|gills on hymenium|
|cap is convex or flat|
|hymenium is free|
|stipe has a ring and volva|
|spore print is white|
|ecology is mycorrhizal|
Amanita aestivalis, commonly known as the white American star-footed Amanita, is a species of fungus in the mushroom family Amanitaceae. The fungus is distributed in the eastern United States, south to Florida, and reaches north into the southeastern provinces of Canada. The cap of the fruit body is medium-sized, 5 to 8.5 cm (2.0 to 3.3 in) in diameter and white. It sits atop a stem that is 8.5 to 16 cm (3.3 to 6.3 in) long and has a rounded bulb at its base. The entire fruit body will slowly stain a reddish-brown color in response to bruising or aging. It remains unknown whether Amanita aestivalis is a distinct species from A. brunnescens, another similar Amanita with a comparable distribution. There are several other white-bodied amanitas with which A. aestivalis may be confused, including A. virosa, A. phalloides, and A. bisporigera.
Taxonomy, classification, and naming
American mycologist Rolf Singer first described the species in 1949 based on specimens he had collected in Massachusetts, Michigan, New York and Virginia. Because this original report was published without a Latin description (contrary to the naming conventions of the International Code of Botanical Nomenclature), he later amended his description in 1959. There is some doubt as to whether A. aestivalis is a distinct species from A. brunnescens (the "brown American star-footed Amanita"), as described by George F. Atkinson in 1918. Singer claimed that the latter species could be distinguished from the former by the consistent absence of dusky brownish-gray radial stripes on the cap. However, in 1927, mycologist Louis Charles Christopher Krieger described the variant A. brunnescens var. pallida, which he said was identical to A. brunnescens except for the white or very pale cap. In his 1986 monograph on North American species of Amanita, David T. Jenkins preferred to reserve judgment on the matter.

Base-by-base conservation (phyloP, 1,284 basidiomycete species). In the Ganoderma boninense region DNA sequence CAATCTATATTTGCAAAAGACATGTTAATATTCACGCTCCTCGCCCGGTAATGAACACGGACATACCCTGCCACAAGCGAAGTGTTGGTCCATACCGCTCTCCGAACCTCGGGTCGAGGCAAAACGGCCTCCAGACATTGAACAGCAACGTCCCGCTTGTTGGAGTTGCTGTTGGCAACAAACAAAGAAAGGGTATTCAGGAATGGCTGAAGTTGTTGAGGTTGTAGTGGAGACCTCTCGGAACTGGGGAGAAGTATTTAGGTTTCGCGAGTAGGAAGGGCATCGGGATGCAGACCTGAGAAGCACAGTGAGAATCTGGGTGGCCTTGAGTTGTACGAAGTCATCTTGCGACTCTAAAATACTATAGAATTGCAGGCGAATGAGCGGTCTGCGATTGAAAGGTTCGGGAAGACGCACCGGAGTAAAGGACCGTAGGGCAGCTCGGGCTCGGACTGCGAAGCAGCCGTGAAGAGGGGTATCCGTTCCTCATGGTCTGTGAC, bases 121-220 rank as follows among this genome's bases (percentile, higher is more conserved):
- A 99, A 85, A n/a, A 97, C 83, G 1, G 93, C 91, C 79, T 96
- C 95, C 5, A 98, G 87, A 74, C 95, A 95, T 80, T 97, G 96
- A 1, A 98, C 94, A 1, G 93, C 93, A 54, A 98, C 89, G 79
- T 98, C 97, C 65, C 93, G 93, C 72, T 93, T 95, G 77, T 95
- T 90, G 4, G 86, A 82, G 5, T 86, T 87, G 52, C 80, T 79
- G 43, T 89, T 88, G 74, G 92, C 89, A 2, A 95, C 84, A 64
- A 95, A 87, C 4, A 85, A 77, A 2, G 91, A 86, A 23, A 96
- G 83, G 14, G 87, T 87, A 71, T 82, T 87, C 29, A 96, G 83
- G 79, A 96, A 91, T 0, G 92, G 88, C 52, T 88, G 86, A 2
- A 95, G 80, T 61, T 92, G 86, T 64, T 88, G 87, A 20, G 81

Amanita aestivalis is classified in the section Vallidae of the genus Amanita, a grouping of amanitas characterized by having spherical spores, well-developed rings, weakly reddening flesh, and "limbate" volvals (with narrow "limbs" protruding from a soft, margined bulb).
The cap of the fruit body is 5 to 8.5 cm (2.0 to 3.3 in) in diameter, and depending on its age, may range from egg-shaped to convex to somewhat flattened. Older specimens may have edges that are curved upwards. The color is white or pale tan in the center of the cap; older specimens may have areas of discolored tissue colored brownish-red shades. Sometimes, the edge of the cap has radial grooves—up to 4 mm (0.16 in) long—that mirror the position of the underlying gills. When moist, the cap is sticky to the touch; when dry, it is shiny, usually without any remnants of the thin volva. The white gills are crowded close together, and are free from attachment to the stem. They are subventricose: slightly swollen in the middle, and tapering near the ends.